After graduating in 1965, he returned to his hometown of Hartford, Conn., where he taught and coached in the public school system for 38 years. During that time, he also found the time to complete two additional degrees, volunteer with multiple sports organizations and serve as athletic director at his alma mater, Bulkeley High School.
Raffalo retired in 2004, and currently resides in Old Saybrook, Conn. He has two grown children, Kelly and Robert, Jr.
Saturday, November 12, 2011
From guest columnist The Oregonian. Link to posted column here.
By Barry Glassner
Lewis & Clark College
Our football team is having its best season since 1963.
Don't feel bad if this is the first you've heard of the team's astounding turnaround. An unexpected 7-0 start would get notice in Sports Illustrated or ESPN if it happened at any of the previous schools where I've worked. But those places -- Syracuse University, the University of Connecticut and the University of Southern California -- are Division I, and now I'm president of Lewis & Clark College, a Division III school.
I sometimes wish our teams and their inspiring seasons got big play in the sports press. And I confess that I miss the spectacle, resources and athleticism of Division I sports. But I'm happy to trade them, and the costs that accompany them, for the satisfactions of D-III.
Now, instead of worrying about a player's father being absent from the upcoming game because he's meeting with a sports agent, I worry about the health of the father with cancer who has never missed his son's game -- and who thanks me, every time I greet him at the stadium, as if I'm the one who's done something herculean.
Instead of reeling from news about an alumnus of my school going through the public embarrassment of giving back his Heisman Trophy, I revel in updates from an athlete who graduated a few years ago and is now a Rhodes Scholar at Oxford. And instead of hearing professors complain about athletes who view classes as rest stops en route to the NFL or NBA, I get messages like the one a humanities professor sent a few days ago:
"Saturday's game was a delight in so many ways, and oddly, least of all because it was a win," the professor wrote. "It was just a delight to see our students play spirited football and to do so with real pleasure, to talk to an alum who treasures his football-playing experience now, nearly six decades gone by, and to meet the parents of one of our offensive linemen who was my student last year, and his brother, who plays on the other team."
You couldn't have found a prouder, happier family, that professor wrote, than the family he witnessed on the field after the game. "Win, lose or draw," the professor said, "mom and dad were tickled that their sons played in a game across from each other -- and are both getting a great education (although we know who is getting the better one)."
To be sure, there are equally proud parents, and for much the same reasons, at D-I schools. In my view, the NCAA and Division I schools have received more criticism lately than they deserve -- although the recent scandal involving Penn State's fabled football program is deeply disturbing, to put it mildly. Still, Division I might benefit from some of the Division III philosophy, which calls on member colleges to pursue their intercollegiate sports programs in a manner that places the highest priority "on the overall quality of the education experience and the successful completion of all students' academic programs."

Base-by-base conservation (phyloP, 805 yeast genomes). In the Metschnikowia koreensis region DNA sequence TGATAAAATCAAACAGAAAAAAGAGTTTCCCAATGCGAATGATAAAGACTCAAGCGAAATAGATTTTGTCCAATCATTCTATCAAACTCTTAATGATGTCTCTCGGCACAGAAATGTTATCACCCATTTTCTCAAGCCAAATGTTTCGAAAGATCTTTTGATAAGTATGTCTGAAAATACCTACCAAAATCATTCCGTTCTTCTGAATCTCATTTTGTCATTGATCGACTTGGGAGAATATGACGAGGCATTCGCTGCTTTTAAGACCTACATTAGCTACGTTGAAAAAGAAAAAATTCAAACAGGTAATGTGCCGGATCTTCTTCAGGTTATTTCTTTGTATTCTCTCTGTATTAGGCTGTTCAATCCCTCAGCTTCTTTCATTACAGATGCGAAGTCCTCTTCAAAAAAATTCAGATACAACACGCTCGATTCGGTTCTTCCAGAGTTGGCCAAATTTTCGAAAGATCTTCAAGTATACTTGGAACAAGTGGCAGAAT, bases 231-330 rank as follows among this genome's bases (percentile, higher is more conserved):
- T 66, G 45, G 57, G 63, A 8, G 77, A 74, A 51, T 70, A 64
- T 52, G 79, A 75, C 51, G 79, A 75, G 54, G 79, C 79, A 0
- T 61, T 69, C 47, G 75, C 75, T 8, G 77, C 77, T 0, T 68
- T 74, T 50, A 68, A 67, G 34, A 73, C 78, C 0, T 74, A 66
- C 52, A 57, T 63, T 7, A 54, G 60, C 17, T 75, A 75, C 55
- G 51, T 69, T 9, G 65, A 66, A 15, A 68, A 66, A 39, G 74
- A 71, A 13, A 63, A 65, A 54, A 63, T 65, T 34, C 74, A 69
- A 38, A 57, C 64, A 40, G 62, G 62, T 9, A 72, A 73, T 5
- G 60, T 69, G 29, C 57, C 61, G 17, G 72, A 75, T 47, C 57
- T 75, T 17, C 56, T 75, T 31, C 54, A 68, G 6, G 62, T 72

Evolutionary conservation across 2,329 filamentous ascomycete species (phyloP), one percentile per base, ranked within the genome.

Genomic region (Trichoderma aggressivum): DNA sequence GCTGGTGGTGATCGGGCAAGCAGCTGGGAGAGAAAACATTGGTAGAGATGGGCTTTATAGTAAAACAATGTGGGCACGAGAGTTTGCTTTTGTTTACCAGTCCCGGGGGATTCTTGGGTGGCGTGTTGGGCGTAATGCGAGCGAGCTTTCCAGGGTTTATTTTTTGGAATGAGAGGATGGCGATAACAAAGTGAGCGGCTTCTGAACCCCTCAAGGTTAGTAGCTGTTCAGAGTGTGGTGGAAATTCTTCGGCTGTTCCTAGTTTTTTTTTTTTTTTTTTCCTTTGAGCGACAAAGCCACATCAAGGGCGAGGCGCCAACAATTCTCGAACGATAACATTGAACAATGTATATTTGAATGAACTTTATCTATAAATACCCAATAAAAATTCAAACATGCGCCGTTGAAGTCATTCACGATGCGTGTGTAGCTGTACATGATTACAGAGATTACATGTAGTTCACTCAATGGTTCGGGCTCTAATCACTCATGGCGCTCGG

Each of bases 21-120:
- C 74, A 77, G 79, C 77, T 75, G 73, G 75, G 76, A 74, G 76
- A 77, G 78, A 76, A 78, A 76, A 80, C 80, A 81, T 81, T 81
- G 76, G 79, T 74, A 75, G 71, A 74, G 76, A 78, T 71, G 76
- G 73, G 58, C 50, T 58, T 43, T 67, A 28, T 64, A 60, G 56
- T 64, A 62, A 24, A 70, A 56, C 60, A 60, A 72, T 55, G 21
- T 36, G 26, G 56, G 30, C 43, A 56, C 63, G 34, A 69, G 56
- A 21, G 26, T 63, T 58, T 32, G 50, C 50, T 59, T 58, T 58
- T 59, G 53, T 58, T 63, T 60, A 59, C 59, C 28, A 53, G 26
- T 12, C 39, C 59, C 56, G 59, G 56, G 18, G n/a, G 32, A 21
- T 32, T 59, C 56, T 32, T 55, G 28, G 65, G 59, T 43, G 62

Division III schools emphasize the experience of the athletes, not the sports-consuming public. The NCAA specifically calls on us to "place special importance on the impact of athletics on the participants rather than on the spectators ... and the general public and its entertainment needs."
Played far from network television cameras and the 100,000-seat stadiums you'll find on the nation's most famous football campuses, our games take place in more idyllic settings. At the site of our team's home games, towering evergreens line one side of the field, opposite the atmospheric wooden grandstand, and as you follow the arc of a high punt or pass, you catch a glimpse of distant foothills between the trees. To be sure, Griswold Stadium at Lewis & Clark is not the L.A. Coliseum or Michigan Stadium in Ann Arbor. But it has a charm of its own -- faculty and staff kids playing on the track at one end of the field, a small pep band (complete with the octogenarian alumnus on bass drum) plugging away in the thick of the crowd -- a charm that speaks to a more innocent iteration of intercollegiate athletics.
On D-III playing fields, student-athletes really are student-athletes. At this level, no one gets athletic scholarships. Students compete not for fame and big crowds, not for a shot at a pro career, but purely for the fun, excitement and educational benefits they derive.
Sure, some of the disappointments and the worries are the same as you'll find at high-profile football universities. Players get injured in Division III just as they do in Division I; a torn ACL or a concussion is no less painful or troubling for them and the coaches, parents and professors who care about them. Even here, it pains me to say, you'll find student-athletes who are not paying as much attention to their studies as they should.
This Saturday, I'll be living and dying with every play as my college takes on Linfield for the football championship of the Northwest Conference.
At the same time that we're playing, before a crowd maybe 20 times larger, the team representing my former employer will be battling the high-flying squad of another major university. I wish them the best. I'll try to catch the highlights on ESPN, if I can.
Monday, November 07, 2011
"Athletics benefactor Del Smith passes away," Linfield Sports Info release 11/7/2014
By Nicole Montesano
of the McMinnville News-Register